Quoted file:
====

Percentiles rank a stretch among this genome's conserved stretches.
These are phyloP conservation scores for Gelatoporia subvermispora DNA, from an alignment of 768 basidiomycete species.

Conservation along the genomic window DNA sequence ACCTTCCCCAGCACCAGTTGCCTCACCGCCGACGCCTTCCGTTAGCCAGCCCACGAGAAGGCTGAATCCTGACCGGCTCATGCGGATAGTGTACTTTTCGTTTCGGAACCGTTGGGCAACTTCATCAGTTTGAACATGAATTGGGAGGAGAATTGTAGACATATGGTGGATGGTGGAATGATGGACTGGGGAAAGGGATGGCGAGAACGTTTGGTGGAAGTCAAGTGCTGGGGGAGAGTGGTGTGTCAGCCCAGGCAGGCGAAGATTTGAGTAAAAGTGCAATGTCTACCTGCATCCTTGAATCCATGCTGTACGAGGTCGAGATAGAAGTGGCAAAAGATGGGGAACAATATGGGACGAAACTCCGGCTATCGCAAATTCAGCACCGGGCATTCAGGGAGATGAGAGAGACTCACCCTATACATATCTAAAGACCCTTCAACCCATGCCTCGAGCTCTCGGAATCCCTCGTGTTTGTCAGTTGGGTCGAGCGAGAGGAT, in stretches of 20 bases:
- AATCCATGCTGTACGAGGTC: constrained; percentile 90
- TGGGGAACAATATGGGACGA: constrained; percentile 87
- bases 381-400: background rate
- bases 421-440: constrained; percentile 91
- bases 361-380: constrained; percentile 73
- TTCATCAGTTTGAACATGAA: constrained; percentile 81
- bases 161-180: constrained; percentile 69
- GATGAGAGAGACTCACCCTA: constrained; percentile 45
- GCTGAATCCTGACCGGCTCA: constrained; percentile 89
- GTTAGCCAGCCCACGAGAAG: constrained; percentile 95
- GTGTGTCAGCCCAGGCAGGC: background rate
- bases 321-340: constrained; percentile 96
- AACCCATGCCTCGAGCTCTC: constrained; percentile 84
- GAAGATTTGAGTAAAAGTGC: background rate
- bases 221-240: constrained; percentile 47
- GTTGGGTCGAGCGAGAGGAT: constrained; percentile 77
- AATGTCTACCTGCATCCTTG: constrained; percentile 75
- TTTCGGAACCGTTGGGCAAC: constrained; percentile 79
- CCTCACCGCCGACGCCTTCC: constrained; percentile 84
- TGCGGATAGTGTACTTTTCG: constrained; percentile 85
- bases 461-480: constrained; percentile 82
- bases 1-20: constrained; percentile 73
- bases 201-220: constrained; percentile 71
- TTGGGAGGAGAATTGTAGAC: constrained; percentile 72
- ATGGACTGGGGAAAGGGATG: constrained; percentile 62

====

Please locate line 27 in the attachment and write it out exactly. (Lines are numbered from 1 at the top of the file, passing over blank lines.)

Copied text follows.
- TTGGGAGGAGAATTGTAGAC: constrained; percentile 72